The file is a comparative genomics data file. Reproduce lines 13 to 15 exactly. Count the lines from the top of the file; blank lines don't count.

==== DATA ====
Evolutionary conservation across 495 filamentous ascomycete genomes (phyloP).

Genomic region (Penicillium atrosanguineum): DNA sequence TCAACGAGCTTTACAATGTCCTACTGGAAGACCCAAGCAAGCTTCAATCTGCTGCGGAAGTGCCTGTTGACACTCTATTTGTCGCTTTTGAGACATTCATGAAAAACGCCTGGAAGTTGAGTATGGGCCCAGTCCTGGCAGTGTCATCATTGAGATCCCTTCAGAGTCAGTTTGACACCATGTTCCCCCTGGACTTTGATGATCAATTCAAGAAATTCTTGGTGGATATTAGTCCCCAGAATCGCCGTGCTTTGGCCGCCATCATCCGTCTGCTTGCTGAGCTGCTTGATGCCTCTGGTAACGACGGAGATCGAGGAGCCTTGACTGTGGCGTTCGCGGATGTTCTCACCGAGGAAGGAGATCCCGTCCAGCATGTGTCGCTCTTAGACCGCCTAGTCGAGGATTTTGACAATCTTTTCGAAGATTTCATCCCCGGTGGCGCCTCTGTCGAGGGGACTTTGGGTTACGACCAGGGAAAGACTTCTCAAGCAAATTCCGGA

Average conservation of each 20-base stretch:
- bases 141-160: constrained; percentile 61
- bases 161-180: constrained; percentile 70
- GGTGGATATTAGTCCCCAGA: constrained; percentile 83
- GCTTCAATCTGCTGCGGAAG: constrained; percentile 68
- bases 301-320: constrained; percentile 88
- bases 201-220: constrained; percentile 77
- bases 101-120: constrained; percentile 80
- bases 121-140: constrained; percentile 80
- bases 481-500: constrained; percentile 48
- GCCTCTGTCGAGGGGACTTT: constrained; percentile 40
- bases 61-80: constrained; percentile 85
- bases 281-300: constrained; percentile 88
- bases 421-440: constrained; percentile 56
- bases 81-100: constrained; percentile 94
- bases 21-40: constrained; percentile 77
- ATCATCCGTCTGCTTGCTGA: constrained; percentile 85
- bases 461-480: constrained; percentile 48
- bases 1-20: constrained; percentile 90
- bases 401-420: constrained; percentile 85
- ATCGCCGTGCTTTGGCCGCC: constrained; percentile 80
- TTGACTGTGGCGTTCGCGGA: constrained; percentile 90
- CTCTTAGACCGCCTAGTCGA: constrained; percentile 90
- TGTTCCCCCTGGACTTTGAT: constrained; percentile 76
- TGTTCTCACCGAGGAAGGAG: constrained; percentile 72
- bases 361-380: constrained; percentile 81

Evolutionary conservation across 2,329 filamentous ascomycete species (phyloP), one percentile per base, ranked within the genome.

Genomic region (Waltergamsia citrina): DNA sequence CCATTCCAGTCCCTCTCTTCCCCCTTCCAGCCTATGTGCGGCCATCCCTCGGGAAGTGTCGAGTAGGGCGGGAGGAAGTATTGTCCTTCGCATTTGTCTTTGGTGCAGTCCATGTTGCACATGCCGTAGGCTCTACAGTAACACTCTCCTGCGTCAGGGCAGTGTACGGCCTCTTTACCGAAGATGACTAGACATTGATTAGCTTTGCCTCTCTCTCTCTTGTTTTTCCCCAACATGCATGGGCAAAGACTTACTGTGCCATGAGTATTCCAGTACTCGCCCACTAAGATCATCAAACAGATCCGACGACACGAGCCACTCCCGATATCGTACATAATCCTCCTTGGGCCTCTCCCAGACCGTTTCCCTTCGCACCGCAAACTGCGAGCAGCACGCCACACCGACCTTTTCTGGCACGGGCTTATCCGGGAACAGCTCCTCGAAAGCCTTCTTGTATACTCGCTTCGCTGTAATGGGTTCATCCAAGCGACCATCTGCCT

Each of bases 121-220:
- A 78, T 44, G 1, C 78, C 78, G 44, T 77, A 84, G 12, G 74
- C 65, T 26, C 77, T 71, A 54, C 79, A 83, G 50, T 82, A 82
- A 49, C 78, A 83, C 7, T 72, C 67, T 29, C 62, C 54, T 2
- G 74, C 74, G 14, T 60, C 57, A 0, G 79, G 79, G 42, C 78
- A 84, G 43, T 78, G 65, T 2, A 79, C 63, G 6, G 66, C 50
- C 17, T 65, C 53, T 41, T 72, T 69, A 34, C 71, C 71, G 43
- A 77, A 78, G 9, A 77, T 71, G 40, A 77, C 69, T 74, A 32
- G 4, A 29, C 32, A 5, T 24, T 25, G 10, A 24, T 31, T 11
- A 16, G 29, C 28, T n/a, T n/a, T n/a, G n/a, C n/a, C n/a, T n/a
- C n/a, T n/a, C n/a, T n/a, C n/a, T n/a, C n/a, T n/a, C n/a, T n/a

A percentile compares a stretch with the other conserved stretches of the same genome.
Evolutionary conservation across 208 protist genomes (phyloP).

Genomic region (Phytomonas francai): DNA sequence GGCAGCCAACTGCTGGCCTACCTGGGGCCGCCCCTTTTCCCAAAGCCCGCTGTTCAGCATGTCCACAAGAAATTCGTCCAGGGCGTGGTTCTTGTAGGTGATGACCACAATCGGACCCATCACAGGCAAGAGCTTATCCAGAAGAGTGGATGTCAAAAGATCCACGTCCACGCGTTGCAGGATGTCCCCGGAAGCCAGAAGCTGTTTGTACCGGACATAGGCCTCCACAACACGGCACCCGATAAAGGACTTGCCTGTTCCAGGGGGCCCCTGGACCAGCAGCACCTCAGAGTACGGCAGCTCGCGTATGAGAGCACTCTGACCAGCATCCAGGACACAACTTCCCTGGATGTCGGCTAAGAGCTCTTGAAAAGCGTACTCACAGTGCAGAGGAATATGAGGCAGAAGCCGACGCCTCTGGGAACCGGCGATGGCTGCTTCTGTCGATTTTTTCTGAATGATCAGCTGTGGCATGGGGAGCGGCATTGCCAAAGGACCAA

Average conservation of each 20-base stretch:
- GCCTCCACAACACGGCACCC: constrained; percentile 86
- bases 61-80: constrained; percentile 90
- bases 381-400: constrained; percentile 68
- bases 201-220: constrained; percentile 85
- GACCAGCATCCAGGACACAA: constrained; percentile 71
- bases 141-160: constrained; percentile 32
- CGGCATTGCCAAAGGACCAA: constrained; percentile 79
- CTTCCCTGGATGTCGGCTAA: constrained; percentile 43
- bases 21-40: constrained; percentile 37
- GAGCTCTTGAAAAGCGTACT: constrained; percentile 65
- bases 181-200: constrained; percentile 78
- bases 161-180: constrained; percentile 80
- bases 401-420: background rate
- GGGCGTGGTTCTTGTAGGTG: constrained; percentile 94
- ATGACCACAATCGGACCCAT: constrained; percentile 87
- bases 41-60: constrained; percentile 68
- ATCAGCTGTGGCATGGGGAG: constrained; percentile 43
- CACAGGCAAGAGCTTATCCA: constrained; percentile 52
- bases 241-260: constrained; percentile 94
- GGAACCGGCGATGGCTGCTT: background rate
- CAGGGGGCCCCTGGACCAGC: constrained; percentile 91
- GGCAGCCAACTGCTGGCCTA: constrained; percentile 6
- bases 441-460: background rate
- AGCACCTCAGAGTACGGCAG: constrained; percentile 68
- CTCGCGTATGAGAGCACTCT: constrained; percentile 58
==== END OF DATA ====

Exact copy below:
- GCCTCTGTCGAGGGGACTTT: constrained; percentile 40
- bases 61-80: constrained; percentile 85
- bases 281-300: constrained; percentile 88